4. Cartridge Filtration 

  • The feed water free from large suspended solids and dosed with antiscalant is passed through a 10 micron absolute rated cartridge filter, this ensures that the feed water to the RO membrane elements is free from any fine particulate matter ensuring maximum performance from the RO membrane elements, the filter also protects the high pressure pump in the event of a sand filter lateral failure.

5.  High pressure feed Pumps

  • The next step is feeding the membranes,  high pressure feed Pumps aid this operation. As RO process involves pressure exerted on the fluid with the higher concentration to overcome the ‘Osmotic Pressure’ these pumps develop such high pressure depending on the pressure rating of the membranes.
  • The high pressure pump supplies the pressure needed to push water through the membrane, even as the membrane rejects the passage of salt through it.

Typical pressures used in marine shipboard Reverse Osmosis system

      1. For brackish water range from 225 to 375 psi (15.5 to 26 bar, or 1.6 to 2.6 MPa).
      2. For seawater, pressure range from 800 to 1,180 psi (55 to 81.5 bar or 6 to 8 MPa).

Such high pressure is achieved by one or more HP pumps running in parallel.  Usually these are axial piston pump.

Energy Recovery Unit

Energy recovery unit


The energy recovery device recovers hydraulic energy from the high pressure reject stream and transfers that energy to the feed stream. In real terms, for example, the high pressure pumps would only need to delivery 16.75 m³/h at 59.5 bar instead of 16.75 m³/h at 74 bar.

In my 10 years of experience with energy recovery devices, It is really unfortunate that, i couldn’t find a manufacturer around the word who could produce good quality recovery device. These devices fail atleast once a year and the cost of a new device is close to USD 6000 and replacement is the only option as repairing it costs more than a new unit. After we compared the fuel savings due these recovery unit is much lower than USD 6K. Therefore, we simply by-pass them.


Next step & Final step is MEMBRANE ARRAY;

Semi-Permeable membrane stack usually used on RO plants.

  • Filtered, pressurized water is passed to the RO membrane elements and is desalinated. Within each stream, feed water enters the first vessel and is split into two flows, permeate (high quality, potable water) and reject (concentrated feed water). The reject from the first vessel then feeds the second vessel where again it is split into two flows, permeate and reject. This process is the same in each of the remaining streams.
  • Here you should understand what a vessel and stream mean. Few vessels join together to make a stream. 3 or more vessels are connected and enclosed into a container which is called a stream.
  • Reject from the last vessel in each of the three streams is manifolded together then flows through the reject control valve and to waste. The reject control valve is used to regulate the pressure within the membrane stack, which in turn regulates the permeate flow rate and quality.

I have tried my best to give you maximum information i have learnt through my different levels of shipboard experience on Marine shipboard Reverse Osmosis system i may have missed things. Please feel free to post your comments below. Thank you.

16 thoughts on “Marine shipboard Reverse Osmosis system

  1. Drew says:

    Fantastic breakdown of how the osmosis process work to give you your water. Thanks so much for the explanation.

  2. Akash says:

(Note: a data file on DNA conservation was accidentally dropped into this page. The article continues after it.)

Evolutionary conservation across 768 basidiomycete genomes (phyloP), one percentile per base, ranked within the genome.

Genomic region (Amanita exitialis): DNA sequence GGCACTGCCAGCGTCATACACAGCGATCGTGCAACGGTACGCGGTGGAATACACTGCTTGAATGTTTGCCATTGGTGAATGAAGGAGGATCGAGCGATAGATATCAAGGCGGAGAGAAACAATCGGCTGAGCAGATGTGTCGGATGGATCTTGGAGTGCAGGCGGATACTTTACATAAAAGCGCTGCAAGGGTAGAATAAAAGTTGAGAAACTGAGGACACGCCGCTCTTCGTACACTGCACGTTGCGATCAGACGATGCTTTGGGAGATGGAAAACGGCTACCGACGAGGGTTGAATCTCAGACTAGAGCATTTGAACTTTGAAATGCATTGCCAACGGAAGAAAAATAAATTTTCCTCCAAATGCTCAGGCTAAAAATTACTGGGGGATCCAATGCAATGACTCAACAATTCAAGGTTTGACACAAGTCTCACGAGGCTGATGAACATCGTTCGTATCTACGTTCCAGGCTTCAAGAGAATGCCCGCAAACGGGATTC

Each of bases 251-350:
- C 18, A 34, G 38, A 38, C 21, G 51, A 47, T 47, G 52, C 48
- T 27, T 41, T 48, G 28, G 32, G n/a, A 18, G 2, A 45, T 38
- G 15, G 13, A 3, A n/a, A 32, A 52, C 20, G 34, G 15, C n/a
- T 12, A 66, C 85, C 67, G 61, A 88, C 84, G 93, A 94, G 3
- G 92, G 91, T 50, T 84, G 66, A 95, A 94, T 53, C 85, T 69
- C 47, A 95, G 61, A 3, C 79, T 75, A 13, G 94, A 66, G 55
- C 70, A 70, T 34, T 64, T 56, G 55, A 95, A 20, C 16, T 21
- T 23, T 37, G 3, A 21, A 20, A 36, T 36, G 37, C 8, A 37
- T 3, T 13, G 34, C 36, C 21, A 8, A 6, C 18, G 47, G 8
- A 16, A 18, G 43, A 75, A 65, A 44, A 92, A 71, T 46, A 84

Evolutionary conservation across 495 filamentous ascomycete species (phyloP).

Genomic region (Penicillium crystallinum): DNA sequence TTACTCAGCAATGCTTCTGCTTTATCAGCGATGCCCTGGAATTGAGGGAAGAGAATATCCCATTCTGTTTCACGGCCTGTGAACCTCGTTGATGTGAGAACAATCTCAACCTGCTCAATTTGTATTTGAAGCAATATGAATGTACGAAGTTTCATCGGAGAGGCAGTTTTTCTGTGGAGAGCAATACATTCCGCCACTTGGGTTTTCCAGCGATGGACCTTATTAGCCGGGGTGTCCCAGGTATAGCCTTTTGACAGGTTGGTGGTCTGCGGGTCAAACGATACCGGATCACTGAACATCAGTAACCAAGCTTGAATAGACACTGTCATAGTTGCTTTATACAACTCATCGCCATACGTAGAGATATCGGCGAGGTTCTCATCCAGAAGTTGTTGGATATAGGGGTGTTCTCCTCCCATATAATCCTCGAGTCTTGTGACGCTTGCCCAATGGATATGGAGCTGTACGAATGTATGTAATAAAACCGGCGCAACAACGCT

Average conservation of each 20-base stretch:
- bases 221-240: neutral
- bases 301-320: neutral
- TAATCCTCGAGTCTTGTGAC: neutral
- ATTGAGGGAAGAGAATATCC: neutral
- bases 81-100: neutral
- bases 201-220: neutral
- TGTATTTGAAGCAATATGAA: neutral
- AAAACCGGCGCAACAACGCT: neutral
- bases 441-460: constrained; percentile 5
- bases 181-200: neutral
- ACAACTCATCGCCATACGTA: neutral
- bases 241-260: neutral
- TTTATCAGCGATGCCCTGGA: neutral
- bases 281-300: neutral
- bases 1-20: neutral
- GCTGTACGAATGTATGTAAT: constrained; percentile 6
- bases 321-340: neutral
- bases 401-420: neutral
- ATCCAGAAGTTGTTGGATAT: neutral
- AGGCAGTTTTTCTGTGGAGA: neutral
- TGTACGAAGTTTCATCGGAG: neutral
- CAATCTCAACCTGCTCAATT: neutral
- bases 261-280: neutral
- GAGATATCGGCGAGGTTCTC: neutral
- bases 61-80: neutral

Really good and very well explained article. Thanks!

    1. Ram Govindasamy says:

      Thank you Akash

  3. Lasse Lystlund Sørensen says:


    I have a question about post treatment of the water.

    How do you treat water from reverse osmosis, that is to be used for e.g. cooling water in diesel engines?

    Brgds. Lasse

    1. Ram Govindasamy says:

      In most of the ships i have worked, RO water is not used in engines due to high conductivity! TDS of this water is way over high to be fit for use as distilled water ( Distilled water which we get from evaporators).
      We add CO2 to enhance the pH –> This is for potable use not for engines or boilers.

  4. Sahil Shah says:

    Hello Ram,

    This article has been really insightful. I am a graduate student working on technology to decrease the energy consumption of RO processes (without adding a separate energy recovery device). From reading your article, I believe that ships may be an interesting application of our work. I would love to hear more about your experiences with ship RO systems and the challenges associated with energy recovery devices. Could I please set up a 20-30 min phone-call with you?

  5. charles a Fowler says:

    just wonder what size.. and type of filters to be used on a 36 ft.cabin cruiser with 3 or 4 people aboard mainly for emergency use if the fresh water tank runs out… thx charles

  6. Reilly says:

    Great write up. Could you add a section on how would you start up the system from cold? Is it as simple as opening supply/discharges and turning the pumps on, or is the process involved?

  7. Petra L. says:

    I work onboard a ship currently, and our RO plant is having a hard time starting up and being online due to high ppm (has to be below 500 to be put online, normal operating is around 100-150ppm) and it is taking a few hours, if at all, to go below 500ppm. I have performed an acid wash, replaced sock filters, and inspected sand, which appears to be on the cleaner side. In your experience, what is the next step of the remedy process for this?

    Thank you for your review and help.

    1. DieselShip says:

      How many membranes you have, is it a single pass system??? Try to isolate one membrane at a time to see if salinity improves.
      Possible that one of the membrane may have damaged.

    2. Roberto says:

      In your case after all you have done, must probably your membranes are wasted, if you had check salinity sensor and is good. Then membranes are certainly nod good any more

  8. Thomas L Schneider says:

    We have a vessel where we would like to install an RO. The vessel is 80M LOA and has a crew of 55 persons.
    Fresh water Storage Capacity is 597 m3 and the RO would be operated at sea to keep the FW tanks
    full. I have read all of your information but note that no where do you recommend a system?
    Do you have a recommendation?

    1. Roberto says:

      ENWA MT25T SRH

  9. Naved Alam says:

    Really good explanation of the reverse osmosis and RO system Working.

  10. Roberto says:

    In your case after all you have done, must probably your membranes are wasted, if you had check salinity sensor and is good. Then membranes are certainly nod good any more

  11. Toranaga says:

    Thanks for your wonderful explanation.
    I would like to ask you, what is depth that is considered as a safe for starting and running ROP?

Leave a Reply

Your email address will not be published. Required fields are marked *